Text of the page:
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Cocos Island lies 340 miles off the pacific coast of Costa Rica.
The Island is a way station for various pelagic travelers, like the scalloped hammerhead, silky, galapagos, blacktip, and tiger sharks. Sharks gather around the volcanic marinescape for different reasons, yet one common reason for all is the abundance of cleaning stations.

King angelfish (Holacanthus passer) and barberfish (Johnrandallia nigrirostris) are the two major species to form cleaning stations for sharks. Bright yellow juvenile Mexican Hogfish (Bodianus diplotaenia) clean different reef fish species.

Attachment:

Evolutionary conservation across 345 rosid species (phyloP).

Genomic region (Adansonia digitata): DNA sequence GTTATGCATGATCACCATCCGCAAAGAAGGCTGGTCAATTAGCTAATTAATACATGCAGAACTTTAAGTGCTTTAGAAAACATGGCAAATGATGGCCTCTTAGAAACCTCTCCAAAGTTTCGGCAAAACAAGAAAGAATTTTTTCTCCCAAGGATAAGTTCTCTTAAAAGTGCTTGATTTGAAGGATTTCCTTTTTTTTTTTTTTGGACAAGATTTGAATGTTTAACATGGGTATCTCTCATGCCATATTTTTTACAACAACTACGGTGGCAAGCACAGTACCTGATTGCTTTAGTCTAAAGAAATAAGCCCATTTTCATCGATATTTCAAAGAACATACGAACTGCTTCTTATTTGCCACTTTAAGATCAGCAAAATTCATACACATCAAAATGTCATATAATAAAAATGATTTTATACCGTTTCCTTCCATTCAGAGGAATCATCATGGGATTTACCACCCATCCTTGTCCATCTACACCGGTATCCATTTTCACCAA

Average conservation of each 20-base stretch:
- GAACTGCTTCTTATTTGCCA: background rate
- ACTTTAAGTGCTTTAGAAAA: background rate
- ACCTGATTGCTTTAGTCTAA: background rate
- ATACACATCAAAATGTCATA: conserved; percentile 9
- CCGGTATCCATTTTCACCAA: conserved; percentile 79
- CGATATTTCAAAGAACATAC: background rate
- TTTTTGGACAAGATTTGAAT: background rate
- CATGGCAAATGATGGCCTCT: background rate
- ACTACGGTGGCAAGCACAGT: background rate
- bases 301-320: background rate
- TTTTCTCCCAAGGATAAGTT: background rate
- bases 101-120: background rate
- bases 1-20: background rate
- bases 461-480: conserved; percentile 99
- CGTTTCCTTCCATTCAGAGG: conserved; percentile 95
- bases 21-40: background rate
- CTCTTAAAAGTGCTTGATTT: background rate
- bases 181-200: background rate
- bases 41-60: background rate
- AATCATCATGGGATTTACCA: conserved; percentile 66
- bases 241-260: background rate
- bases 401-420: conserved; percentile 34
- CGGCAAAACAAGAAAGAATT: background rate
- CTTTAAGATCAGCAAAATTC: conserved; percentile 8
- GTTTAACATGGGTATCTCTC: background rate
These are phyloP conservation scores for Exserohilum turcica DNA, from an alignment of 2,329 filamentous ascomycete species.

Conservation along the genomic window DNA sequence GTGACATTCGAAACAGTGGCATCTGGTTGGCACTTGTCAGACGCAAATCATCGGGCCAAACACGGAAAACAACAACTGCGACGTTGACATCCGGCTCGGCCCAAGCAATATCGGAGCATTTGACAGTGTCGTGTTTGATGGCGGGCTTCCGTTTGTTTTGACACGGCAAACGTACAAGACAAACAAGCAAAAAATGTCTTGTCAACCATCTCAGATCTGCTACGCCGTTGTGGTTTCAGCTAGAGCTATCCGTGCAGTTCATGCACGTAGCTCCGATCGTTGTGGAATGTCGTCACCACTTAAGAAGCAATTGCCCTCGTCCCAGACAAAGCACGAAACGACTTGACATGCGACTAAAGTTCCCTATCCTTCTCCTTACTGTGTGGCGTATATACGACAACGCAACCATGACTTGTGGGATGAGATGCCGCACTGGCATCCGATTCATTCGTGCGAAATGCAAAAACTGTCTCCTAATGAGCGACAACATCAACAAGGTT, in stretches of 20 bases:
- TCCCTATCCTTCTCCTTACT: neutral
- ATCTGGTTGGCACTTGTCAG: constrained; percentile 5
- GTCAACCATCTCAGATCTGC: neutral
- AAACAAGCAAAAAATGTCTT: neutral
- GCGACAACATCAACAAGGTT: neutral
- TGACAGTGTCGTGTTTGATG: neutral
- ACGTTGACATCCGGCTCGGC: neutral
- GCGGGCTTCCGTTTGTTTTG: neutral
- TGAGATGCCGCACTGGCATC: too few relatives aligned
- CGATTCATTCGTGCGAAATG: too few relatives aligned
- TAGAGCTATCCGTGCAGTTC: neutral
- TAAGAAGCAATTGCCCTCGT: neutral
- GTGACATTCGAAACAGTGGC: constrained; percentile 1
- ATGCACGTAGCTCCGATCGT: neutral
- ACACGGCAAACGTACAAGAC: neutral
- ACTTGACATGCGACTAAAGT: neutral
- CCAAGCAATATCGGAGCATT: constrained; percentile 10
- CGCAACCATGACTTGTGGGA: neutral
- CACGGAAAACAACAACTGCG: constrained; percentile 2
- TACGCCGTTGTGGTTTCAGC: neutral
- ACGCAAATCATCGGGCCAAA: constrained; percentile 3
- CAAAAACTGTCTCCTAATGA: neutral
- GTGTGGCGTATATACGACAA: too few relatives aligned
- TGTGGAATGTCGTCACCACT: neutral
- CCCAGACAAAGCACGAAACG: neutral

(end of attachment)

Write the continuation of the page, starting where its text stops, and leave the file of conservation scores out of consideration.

Adult females of the species take part in the cleaning effort of HammerHead sharks around other species' cleaning stations.
All cleaners in Cocos are facultative, and do not rely solely on specialized cleaning behavior for nutritious food.

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